Diet & exercise

    Like it or not, your employees have lives that extend beyond the eight hours they spend behind their desks every day. And a massive part of their daily experience, in the office or outside of it, is determined by their physical condition. A healthy mind requires a healthy body and, as an employer, you should be encouraging your employees to exercise frequently and follow a healthy diet plan. No question, some employees will look at you like you’re crazy if you come up to their desks and tell them to lose 5kgs, so don’t do that!

    However, a company-wide policy that you’ll pay, say, 20% of their gym membership fees or if you give away grocery vouchers for wellness stores to employees who meet certain KPIs… Anything of this nature, even an in-office (if we every go back to the offices) gym, if you have the cash to burn, can go a long way towards creating the ideal physical foundation for a mentally healthy employee.


    With so many more women in the workplace today, childcare is a genuine challenge. And moms and dads will be far better off if they know that there’s a nearby childcare facility that is within walking distance of the office, which is reliable and doesn’t cost an arm and a leg available to them. Not to mention, employees in your company with kids of similar ages are more likely to socialise and get on and it can go a long way towards creating the “family environment” that every employer boasts about but rarely cultivates.

    It also means that sick children won’t radically disrupt any given employee’s workday, and knowing that their boss cares not only about them, but their children gives them that extra sense of affinity towards the company and an added layer of loyalty and willingness to go the extra mile.

    Flexible work

    As noted in the WHO report, one can improve the state of mental health at work by making working hours more flexible and therefore opening space to create a better work-life balance. But, since the Covid-19 pandemic changed everything, we have been forced into making this decision anyways, with people working from home and therefore ‘flexi-hours’ are now the order of the day. However, most employers have taken advantage of this and capitalised on the situation, expecting people to be available to work from seven-to-seven – sometimes literally getting a 12-hour day out of them – rather than giving people objectives and deadlines and the freedom to structure their week’s working hours and meetings accordingly.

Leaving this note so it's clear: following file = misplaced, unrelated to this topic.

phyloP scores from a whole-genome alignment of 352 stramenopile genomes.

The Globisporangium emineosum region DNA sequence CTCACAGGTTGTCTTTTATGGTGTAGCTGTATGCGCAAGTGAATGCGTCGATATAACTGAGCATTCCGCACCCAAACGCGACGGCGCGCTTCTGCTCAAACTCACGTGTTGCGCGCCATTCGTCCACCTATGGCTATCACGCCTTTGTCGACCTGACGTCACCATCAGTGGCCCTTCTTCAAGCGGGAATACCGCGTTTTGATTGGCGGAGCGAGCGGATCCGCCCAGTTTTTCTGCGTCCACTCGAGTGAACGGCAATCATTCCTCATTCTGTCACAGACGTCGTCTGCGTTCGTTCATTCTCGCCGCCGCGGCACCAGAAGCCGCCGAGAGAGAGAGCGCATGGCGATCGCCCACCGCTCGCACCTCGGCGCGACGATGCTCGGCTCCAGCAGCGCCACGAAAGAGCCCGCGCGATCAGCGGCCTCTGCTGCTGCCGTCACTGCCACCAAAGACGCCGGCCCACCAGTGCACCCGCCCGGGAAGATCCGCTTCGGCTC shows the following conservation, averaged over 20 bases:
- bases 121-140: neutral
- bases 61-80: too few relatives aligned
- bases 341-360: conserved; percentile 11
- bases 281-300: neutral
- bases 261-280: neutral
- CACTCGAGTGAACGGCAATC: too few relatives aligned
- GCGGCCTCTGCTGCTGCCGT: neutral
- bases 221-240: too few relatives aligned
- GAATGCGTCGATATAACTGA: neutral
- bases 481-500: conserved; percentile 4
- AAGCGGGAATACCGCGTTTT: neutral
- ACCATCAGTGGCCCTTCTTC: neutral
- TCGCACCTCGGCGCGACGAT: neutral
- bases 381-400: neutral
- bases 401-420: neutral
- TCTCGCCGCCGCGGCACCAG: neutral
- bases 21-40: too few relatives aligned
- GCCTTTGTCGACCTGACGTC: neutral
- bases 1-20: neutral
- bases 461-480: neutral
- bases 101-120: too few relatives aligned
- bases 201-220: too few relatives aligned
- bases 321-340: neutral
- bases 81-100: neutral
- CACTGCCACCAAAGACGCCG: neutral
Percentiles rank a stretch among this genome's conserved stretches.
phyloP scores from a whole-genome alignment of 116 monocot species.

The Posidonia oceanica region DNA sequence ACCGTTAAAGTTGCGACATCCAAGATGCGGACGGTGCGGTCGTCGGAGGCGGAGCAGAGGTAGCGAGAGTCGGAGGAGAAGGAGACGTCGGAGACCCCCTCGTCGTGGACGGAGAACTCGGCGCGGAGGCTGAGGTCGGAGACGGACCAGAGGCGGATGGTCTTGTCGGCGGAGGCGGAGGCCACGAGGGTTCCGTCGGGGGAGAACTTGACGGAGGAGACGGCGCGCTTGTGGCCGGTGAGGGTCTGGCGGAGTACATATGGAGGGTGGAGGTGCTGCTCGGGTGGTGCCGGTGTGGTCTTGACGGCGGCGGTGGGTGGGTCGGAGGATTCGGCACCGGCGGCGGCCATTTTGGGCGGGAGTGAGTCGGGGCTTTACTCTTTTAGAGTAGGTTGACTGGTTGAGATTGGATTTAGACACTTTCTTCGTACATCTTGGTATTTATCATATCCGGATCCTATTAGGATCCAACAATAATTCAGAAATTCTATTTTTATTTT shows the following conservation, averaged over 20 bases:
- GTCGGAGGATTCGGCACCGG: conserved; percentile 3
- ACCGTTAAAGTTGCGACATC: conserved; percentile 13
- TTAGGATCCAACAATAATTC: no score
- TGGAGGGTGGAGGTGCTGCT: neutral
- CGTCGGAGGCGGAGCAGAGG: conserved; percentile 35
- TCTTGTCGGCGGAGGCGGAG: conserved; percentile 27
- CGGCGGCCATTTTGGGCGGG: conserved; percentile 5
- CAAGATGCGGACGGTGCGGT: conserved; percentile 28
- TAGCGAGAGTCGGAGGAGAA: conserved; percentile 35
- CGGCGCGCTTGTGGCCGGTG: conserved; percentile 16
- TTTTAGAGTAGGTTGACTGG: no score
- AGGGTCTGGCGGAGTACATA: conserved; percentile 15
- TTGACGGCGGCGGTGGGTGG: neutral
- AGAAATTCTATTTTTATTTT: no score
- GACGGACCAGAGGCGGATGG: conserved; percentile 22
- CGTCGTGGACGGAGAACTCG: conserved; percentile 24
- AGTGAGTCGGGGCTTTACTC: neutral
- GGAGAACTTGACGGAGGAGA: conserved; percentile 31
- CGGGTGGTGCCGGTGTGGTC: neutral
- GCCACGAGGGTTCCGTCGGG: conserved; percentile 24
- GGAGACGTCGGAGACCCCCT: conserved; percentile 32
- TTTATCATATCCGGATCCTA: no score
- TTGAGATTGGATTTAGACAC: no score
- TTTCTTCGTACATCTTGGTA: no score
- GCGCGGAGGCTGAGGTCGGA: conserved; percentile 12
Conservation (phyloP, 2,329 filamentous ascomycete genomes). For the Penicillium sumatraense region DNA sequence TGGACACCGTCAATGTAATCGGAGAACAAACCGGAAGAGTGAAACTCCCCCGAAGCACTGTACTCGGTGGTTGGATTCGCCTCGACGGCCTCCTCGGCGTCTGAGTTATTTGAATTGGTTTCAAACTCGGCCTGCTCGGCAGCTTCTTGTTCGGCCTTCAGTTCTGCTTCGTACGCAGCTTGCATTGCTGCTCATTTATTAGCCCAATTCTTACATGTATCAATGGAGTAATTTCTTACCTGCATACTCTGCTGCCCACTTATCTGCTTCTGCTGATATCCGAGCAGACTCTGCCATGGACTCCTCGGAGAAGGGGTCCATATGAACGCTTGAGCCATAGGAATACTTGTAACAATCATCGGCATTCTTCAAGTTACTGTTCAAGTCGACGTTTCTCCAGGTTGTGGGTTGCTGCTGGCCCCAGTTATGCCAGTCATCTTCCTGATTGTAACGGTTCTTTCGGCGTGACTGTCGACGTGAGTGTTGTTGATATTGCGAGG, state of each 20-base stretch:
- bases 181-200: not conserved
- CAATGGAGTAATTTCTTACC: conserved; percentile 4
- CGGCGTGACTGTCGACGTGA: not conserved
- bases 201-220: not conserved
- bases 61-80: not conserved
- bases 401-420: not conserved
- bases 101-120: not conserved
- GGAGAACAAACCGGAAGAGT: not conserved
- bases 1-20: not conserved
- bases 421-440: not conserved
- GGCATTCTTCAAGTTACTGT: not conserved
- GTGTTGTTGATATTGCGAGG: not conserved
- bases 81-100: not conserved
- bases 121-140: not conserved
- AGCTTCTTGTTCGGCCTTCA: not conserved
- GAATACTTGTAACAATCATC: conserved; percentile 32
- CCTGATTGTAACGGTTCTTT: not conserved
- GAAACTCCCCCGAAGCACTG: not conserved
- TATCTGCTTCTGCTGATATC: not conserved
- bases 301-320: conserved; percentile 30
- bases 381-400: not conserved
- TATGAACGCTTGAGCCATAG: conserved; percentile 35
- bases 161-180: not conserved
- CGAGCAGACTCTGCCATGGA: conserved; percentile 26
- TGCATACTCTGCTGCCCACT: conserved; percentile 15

People are now working over-time hours more than ever. And the opportunity that the Covid-19 pandemic gave us to create flexible working hours has fallen by the wayside. But your business need not make the same mistake. Consider a four-day work week or giving people the opportunity to do eight-hours of work at whatever point in the day they please, whether it be 9-5, 8-4 or 9-2 and 4-8 – whatever variation on a 40-hour working week they prefer. This will make for happier employees that are able to focus better on their work, with fewer distractions or mental barriers hindering their progress.

    The future of work is in our hands

    Again, Millennials have become the generation that has to tackle the long-standing legacy of toxic workplaces. We’re the first generation that will truly be tackling the issue of mental health at work, all while we navigate the disruptions brought about by the Fourth Industrial Revolution and climate change. The latter two are inevitable issues that we don’t have any real answers for right now, but improving mental health at work is an equally important and an easier challenge to tackle. It is therefore on us to take a relatively small (yet still big) step forward to prepare workers for the mental challenges that will be brought about by the disruptions ahead.